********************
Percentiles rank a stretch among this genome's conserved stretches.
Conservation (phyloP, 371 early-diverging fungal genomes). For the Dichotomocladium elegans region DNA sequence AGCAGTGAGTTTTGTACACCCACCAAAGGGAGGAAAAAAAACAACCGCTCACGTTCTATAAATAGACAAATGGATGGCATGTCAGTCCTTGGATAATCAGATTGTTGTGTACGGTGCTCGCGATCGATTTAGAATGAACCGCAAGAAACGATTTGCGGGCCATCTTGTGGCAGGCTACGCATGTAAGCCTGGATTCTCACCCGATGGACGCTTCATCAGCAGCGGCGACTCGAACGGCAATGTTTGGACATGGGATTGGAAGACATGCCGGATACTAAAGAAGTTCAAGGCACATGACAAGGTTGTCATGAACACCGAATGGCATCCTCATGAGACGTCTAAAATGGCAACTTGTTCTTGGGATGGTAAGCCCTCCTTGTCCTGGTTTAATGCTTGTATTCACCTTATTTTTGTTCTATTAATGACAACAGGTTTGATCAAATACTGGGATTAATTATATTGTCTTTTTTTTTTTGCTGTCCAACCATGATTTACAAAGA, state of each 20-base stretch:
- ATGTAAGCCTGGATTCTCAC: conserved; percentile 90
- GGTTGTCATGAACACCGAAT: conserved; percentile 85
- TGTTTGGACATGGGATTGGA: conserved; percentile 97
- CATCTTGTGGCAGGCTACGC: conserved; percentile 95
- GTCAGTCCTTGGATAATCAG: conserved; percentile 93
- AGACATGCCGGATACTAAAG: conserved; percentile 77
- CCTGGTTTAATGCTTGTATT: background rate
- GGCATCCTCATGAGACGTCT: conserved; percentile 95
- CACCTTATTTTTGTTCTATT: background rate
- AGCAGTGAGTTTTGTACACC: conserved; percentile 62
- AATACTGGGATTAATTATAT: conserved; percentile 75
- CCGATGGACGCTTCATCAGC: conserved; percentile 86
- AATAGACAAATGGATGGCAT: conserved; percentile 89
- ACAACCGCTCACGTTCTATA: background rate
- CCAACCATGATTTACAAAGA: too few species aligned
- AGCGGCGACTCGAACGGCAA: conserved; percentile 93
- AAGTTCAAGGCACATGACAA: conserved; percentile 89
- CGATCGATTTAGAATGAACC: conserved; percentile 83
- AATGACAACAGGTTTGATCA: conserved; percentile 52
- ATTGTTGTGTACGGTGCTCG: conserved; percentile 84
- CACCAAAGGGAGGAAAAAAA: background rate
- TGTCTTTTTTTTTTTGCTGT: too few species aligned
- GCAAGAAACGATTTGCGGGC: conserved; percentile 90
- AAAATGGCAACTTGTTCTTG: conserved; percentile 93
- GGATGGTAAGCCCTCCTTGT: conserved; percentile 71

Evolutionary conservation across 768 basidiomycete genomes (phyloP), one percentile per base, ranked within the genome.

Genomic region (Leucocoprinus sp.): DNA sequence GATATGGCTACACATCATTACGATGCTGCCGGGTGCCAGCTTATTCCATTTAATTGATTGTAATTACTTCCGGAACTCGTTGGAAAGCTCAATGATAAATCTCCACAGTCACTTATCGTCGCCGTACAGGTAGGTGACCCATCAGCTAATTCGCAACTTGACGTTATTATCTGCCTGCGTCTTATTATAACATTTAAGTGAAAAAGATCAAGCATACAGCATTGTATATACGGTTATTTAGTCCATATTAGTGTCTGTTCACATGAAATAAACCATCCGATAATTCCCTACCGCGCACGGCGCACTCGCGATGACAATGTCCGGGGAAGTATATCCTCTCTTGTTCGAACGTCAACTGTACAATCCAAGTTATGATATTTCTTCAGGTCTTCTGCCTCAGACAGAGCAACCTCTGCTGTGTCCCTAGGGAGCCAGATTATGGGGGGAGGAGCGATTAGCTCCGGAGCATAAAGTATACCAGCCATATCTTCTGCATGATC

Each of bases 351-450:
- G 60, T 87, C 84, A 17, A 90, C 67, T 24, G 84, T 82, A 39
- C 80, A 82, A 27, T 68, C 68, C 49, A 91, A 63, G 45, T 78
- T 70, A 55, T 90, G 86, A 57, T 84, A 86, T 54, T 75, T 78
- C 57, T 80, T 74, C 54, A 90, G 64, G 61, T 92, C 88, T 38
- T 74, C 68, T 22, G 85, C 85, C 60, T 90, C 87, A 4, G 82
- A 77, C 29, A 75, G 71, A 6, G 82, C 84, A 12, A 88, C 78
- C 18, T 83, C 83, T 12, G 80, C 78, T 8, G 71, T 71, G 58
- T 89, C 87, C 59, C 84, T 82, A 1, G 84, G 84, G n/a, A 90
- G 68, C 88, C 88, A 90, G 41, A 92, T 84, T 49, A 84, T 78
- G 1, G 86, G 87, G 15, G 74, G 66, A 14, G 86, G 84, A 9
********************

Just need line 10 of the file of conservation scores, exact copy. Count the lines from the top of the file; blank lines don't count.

- GGCATCCTCATGAGACGTCT: conserved; percentile 95